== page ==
Saturday, July 25, 2015


I hope I will not shock you too much if I am a bit critical
            of Amos and John the Baptist.
I don’t mean to disrespect the Bible.
But apart from Jesus, God only makes
            cameo appearances in Scripture.
He shows up, says a few things, then exits the stage for several centuries.
Most of the Bible is various people holding forth
            on what they believed God thought about this or that.
The problem is these various people had so many different opinions.

Thankfully, we do not worship a book but the Risen Lord.
So whatever anyone says or does in the Bible
            we measure against the gospel of Jesus Christ.
Now Amos had some strong feelings about social justice.
He was pretty angry at the good church-going folks who,
            in his words, “trampled the poor.”
Amos said was definitely right,
            but the ferocious way he said it wasn’t very effective.
It didn’t change anything.
More importantly, his tone did not bespeak the gospel.
There was a lot of justice in it, but not much love.

John the Baptist was a passionate guy too.
Every second Sunday of Advent we hear him calling
            his congregation “a brood of vipers.”
One of our priests once called his vestry “a brood of vipers”
                        in the Advent II sermon.
It wasn’t very effective.

John the Baptist was dogmatically certain that Herod’s marriage
 to his half-brother’s ex-wife was immoral and illegal.
But both the network of family relationships and the law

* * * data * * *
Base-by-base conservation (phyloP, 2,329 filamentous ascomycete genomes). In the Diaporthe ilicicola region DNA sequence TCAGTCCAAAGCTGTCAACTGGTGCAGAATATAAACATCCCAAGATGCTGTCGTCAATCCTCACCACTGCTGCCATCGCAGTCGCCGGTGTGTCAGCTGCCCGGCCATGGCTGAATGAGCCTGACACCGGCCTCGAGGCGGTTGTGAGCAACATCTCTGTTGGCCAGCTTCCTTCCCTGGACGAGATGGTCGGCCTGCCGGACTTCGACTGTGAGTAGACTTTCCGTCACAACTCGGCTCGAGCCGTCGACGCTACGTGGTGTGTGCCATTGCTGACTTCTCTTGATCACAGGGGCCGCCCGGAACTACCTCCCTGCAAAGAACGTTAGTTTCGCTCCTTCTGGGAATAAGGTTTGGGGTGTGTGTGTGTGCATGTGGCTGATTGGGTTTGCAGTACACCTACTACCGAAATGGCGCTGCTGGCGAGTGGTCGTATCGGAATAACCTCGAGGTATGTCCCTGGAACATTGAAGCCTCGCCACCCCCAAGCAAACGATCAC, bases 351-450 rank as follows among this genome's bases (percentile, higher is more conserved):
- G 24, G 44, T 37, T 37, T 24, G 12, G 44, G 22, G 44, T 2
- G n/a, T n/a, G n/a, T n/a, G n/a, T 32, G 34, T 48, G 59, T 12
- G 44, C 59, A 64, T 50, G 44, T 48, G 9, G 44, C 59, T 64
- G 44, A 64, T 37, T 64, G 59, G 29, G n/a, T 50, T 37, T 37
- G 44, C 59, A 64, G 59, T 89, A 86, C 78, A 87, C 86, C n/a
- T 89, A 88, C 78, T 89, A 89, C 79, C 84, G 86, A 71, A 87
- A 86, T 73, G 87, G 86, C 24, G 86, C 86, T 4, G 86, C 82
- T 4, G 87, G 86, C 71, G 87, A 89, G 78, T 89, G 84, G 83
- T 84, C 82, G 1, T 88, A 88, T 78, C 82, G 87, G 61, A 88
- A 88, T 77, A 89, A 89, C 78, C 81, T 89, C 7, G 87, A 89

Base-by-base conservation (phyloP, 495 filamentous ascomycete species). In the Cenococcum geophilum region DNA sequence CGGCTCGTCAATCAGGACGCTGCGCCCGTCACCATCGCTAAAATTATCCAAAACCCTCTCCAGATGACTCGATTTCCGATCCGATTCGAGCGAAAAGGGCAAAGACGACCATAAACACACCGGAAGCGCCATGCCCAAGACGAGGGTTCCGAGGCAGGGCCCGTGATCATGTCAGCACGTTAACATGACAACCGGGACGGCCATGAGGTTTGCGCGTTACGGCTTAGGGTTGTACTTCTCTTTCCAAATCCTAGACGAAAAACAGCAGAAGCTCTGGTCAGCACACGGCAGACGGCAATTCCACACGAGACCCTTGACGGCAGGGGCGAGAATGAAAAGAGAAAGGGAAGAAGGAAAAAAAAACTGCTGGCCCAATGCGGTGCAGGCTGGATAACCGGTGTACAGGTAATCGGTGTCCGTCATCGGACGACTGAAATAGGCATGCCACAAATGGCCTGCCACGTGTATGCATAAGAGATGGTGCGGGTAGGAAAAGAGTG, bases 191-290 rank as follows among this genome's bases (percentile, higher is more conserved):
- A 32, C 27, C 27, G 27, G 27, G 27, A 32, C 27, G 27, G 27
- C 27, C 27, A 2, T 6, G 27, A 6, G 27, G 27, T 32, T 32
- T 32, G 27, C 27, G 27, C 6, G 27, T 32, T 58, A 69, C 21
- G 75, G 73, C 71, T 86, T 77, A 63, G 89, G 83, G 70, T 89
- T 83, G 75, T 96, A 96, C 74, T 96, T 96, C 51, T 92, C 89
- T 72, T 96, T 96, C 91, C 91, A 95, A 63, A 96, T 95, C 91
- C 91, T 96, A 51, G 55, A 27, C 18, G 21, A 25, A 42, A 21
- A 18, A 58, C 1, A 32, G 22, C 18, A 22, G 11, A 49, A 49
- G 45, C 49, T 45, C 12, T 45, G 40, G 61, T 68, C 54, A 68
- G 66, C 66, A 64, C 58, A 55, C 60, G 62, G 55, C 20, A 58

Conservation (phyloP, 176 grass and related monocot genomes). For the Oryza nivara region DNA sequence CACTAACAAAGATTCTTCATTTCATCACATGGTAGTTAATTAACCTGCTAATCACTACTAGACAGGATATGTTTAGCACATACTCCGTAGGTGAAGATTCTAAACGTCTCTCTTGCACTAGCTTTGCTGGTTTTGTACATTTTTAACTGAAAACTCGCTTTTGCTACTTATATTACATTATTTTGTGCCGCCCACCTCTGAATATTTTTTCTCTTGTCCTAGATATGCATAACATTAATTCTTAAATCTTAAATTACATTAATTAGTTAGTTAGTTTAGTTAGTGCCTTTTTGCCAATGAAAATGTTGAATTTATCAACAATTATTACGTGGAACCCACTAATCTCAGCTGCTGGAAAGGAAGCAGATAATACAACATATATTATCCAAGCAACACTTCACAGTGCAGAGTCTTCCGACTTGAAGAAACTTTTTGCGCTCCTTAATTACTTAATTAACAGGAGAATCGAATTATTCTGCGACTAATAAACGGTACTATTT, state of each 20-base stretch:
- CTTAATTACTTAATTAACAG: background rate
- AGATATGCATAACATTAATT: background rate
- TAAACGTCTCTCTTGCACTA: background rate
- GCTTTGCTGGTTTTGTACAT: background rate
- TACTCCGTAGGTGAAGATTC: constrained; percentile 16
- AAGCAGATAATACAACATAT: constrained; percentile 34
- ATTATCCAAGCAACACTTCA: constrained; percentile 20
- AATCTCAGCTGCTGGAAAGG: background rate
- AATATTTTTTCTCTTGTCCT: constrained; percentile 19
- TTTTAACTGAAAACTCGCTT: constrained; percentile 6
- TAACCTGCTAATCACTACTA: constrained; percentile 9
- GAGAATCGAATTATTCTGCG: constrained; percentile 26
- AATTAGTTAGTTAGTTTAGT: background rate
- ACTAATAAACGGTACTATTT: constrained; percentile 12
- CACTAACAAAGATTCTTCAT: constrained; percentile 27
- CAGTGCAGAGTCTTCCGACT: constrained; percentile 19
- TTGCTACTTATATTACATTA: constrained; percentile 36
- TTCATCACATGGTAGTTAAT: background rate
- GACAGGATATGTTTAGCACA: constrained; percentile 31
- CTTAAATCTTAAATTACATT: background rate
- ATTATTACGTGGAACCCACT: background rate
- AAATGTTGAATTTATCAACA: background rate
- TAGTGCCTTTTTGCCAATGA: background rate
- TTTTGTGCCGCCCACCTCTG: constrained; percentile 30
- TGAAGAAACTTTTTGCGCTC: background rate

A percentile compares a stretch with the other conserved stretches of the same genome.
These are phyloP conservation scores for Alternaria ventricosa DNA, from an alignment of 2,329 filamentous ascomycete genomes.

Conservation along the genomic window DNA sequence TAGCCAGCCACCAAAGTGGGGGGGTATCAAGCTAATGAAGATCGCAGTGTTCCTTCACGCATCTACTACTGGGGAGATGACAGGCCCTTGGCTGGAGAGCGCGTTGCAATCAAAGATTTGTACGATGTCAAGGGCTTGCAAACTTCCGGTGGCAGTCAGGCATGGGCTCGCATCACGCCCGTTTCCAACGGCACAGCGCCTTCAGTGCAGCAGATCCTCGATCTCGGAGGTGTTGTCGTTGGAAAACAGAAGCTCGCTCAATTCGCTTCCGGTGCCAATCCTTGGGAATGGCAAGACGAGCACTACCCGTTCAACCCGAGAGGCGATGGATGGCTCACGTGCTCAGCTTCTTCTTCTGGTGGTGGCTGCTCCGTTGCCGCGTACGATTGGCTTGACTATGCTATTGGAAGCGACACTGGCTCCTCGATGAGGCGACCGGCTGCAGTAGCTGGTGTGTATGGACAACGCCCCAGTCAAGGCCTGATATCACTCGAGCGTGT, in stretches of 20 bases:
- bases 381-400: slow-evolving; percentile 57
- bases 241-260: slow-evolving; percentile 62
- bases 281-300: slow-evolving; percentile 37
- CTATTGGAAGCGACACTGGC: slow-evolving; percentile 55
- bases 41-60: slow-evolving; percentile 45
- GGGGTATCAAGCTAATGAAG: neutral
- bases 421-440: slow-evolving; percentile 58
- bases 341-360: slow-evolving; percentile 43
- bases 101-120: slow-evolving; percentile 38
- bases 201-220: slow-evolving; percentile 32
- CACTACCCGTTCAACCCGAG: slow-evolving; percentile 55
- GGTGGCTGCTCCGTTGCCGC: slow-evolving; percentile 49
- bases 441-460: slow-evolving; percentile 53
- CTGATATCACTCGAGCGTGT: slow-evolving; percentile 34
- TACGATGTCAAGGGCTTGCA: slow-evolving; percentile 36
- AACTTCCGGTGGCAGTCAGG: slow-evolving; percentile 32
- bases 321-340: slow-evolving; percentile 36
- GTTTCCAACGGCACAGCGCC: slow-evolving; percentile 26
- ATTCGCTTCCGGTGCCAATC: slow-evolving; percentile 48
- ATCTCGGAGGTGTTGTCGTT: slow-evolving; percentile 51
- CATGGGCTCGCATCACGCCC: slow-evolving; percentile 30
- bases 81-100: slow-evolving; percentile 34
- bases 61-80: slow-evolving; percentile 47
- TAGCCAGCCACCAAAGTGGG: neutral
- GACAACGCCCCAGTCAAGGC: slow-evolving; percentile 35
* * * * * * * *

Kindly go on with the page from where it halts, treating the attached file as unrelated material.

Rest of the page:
were pretty tangled up and confusing.

So what John said may or may not have been right,
            but the hostile, dogmatic spirit in which he said it
            did not bespeak the gospel.
The spirit in which we speak Is more important
than whether we are right or wrong.
One day I was in the sauna at my gym with two men
who had both been forced into early retirement.
They were ranting bitterly against those who had cut off their careers.
One of them was blaming business management wishing he had a union
            to defend his rights.
The other was blaming the union for selling him out.
They were substantively taking opposite positions.
But they didn’t’ notice it.
They thought they were agreeing
            because they were united in their bitterness.
That is a dark side of the spirit trumping the substance of what we say.

There is another side, the gospel side.
St. Paul described the gospel spirit this way to the Philippians:
“If there is . . . any incentive in love, any participation in the Spirit,
. . . . have the same mind, … the same love, being in full accord. . . .
Do nothing from selfishness or conceit, but in humility
count others better than yourselves.
Let each of you look not only to your own interests
but also the interests of others.
Have the same mind . . . that was in Christ Jesus
            who, . . .  emptied himself taking the form of a servant . . . “
Paul says again and again, being right doesn’t matter.
Love matters. “Knowledge puffs up. Love builds up.” 1 Corinthians 8: 1.

Jesus had one simple theme -- the Kingdom of God.
“Seek ye first the Kingdom of God,” he said. Matthew 6: 33.
He was not talking about going to heaven when we die.
The Kingdom of God is a spiritual state
            that guides us as  we speak and act here and now.

Paul called that spiritual state “being in Christ.”
And that meant love, humility, even sacrifice.
We enter the Kingdom, we live in Christ,